Earlier this month, I celebrated my 30th birthday on the beautiful island of Zanzibar in Tanzania. I knew for my 30th I wanted to have a relaxing getaway on the continent and going to Zanzibar was a no-brainer. I’ve wanted to go there for some time now after seeing stunning photos of their vibrant blue/green beaches and white sand. Needless to say, this trip did not disappoint. I was able to re-charge, indulge in their delicious cuisine, learn more about our history, and interact with their amazing people.
This magical place truly embodied their signature phrase, “Hakuna Matata” (yes, they really say it), and I had no worries the entire trip. It was the perfect introduction to this next chapter of my life, and I wouldn’t have wanted it any other way.
I hope that you too can experience the beauty that is Zanzibar, and when you do–here’s a guide to help you along the way.
How to Get There
I will say, getting to Zanzibar was a journey. We decided to save a *little* coin and chose a flight with a short layover in Dubai. I actually don’t even think we saw many options for direct flights, and if we did they were insanely expensive. We chose to fly with Emirates (one of the world’s best airlines) and our round-trip flights were $898 each, which actually isn’t terrible given the distance–I was expecting to pay over $1,000.
We flew from Newark to Dubai, which was about 13-hours. Had a quick 2-hour layover, then flew 5-hours to Dar Es Salaam in Tanzania. Given that we endured over 24-hours worth of travel, we decided to spend the night and a half-day in Dar Es Salaam before heading over to the island of Zanzibar. To not only rest a little, but also explore their big city. In the event that we go back, I’d definitely stay there a few extra days to do a little more exploring.
The next day we took a small charter plane with Flightlink from Dar Es Salaam onto the island of Zanzibar. It was only $100 each round-trip, for a 20-minute flight, which we didn’t think was too bad given the Ferry ride was a similar price, but would take 2-hours. However, what we didn’t realize until we got there was that choosing to fly ended up being about the same amount of time, if you factor in getting to the airport, check-in, and then wait time. It wasn’t terrible, but lesson learned!
Where to Stay
Where you stay on the island really depends on the type of experience you’re looking for. We wanted a mix of relaxation and also cultural immersion. So, we spent the first half of the trip in Kiwenga at an Airbnb literally on the beach, and the second half at a hotel in Stone Town, the island’s city.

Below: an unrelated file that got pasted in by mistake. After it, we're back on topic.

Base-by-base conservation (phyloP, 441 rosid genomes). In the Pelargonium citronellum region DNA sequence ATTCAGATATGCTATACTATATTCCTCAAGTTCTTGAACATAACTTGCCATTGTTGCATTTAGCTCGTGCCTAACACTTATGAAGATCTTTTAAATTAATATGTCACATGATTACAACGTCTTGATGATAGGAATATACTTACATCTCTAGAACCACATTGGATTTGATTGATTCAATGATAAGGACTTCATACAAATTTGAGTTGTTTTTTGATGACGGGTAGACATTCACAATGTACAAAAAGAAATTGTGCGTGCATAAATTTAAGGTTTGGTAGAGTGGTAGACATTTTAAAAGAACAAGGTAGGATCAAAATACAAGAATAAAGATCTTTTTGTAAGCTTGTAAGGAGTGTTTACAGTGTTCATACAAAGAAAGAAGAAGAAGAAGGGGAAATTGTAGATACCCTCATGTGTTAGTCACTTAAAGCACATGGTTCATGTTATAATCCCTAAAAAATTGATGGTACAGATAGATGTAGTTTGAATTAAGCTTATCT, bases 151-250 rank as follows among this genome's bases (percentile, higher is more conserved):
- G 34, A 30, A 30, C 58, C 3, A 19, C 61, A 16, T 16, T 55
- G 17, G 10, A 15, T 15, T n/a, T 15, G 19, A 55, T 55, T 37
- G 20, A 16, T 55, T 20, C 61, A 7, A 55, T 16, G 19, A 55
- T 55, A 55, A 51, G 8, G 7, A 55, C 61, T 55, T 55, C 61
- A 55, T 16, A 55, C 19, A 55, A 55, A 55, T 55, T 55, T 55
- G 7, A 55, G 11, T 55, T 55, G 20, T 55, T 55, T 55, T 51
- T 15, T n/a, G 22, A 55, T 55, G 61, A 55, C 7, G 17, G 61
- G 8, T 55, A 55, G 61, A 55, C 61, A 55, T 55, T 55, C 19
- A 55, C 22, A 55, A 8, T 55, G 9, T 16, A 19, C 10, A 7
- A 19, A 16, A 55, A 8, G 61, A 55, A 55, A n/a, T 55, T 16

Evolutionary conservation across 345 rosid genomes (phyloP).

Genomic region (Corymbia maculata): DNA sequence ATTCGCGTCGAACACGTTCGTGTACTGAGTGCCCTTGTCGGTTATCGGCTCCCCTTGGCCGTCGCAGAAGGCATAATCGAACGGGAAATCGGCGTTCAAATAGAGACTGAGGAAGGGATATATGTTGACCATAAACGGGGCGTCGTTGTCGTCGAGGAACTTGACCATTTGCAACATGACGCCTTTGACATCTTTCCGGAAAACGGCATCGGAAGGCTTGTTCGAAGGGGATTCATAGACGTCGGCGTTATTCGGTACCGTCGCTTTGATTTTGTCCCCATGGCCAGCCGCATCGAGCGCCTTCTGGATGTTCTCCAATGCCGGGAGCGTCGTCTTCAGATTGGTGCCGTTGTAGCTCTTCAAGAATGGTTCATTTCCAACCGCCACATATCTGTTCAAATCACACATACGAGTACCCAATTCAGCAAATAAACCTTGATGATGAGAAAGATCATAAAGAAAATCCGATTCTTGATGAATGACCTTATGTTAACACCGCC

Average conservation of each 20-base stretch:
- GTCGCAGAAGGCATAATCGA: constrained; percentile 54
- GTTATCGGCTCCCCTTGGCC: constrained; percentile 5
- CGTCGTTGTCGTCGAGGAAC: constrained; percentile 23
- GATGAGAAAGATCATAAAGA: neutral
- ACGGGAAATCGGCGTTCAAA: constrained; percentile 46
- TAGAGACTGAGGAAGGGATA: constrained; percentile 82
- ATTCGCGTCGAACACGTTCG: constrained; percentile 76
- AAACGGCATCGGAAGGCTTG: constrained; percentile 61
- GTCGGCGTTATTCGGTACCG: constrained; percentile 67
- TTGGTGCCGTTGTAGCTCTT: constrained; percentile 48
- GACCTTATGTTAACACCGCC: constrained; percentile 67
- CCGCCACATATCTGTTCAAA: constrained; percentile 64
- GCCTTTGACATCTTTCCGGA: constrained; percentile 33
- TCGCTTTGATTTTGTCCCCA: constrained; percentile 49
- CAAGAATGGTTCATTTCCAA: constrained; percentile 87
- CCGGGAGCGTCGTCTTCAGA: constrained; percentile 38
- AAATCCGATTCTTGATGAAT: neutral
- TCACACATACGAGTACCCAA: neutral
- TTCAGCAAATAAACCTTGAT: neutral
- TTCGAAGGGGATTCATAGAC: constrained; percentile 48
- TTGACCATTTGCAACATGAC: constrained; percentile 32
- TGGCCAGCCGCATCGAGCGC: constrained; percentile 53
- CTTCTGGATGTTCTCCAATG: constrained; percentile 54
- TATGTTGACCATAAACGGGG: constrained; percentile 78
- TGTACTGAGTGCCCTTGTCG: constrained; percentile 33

Our Airbnb was perfect–if you’ve read my other travel guides, you know my boyfriend David and I love unique yet chic accommodations. This beachfront villa was the type of place we’ve always dreamed of. Sand in the back yard, at high-tide the water literally came all the way up to the gate, we had a private chef, driver, and the host was extremely attentive. If you’re looking for a romantic getaway, I’d advise staying there as well.
There isn’t a ton of nightlife in that area but along the beach, we were close to a few other restaurants, and down the hill from the town. So, we didn’t feel *too* secluded. If you’re looking for a beach town but with a little more “action” at night we’d suggest staying in the Nungwi area. There were younger people there, groups, lots of bars and things going on when we decided to visit that area.
If you want real seclusion, try finding somewhere to stay on the farthermost part of the island in either Paje, Pingwe, Jambiani etc..
For less beach time, a little more hustle and bustle and nightlife, stay in Stone Town.
Money, Money, Money
Given that this was my birthday, we did spend a little more than normal on accommodations–especially the Airbnb. But once we got there, everything was a lot cheaper. The official currency is the Tanzanian Shilling or TZS. A pretty decent amount of places do take USD, but it was also very useful to have Shillings on hand. In total, we brought with us $3,000 USD. We only converted $1,000 to TZS and kept the rest of USD just in case. We only spent in total about $2,000–so we were very happy to have $1,000 left over after the trip.
We spent most of our money on excursions, tours, and taxis. Food and drinks were very inexpensive and dinner for both of us most night’s ended up being what was equivalent to about $40 USD. And the food portions were large, so it was definitely a steal!
Overall, I’d say getting to Zanzibar is what’s most expensive so try paying for flights and accommodations as early as possible to cut back on costs. And once you get there, depending on what types of excursions you plan on doing you really wouldn’t spend too much.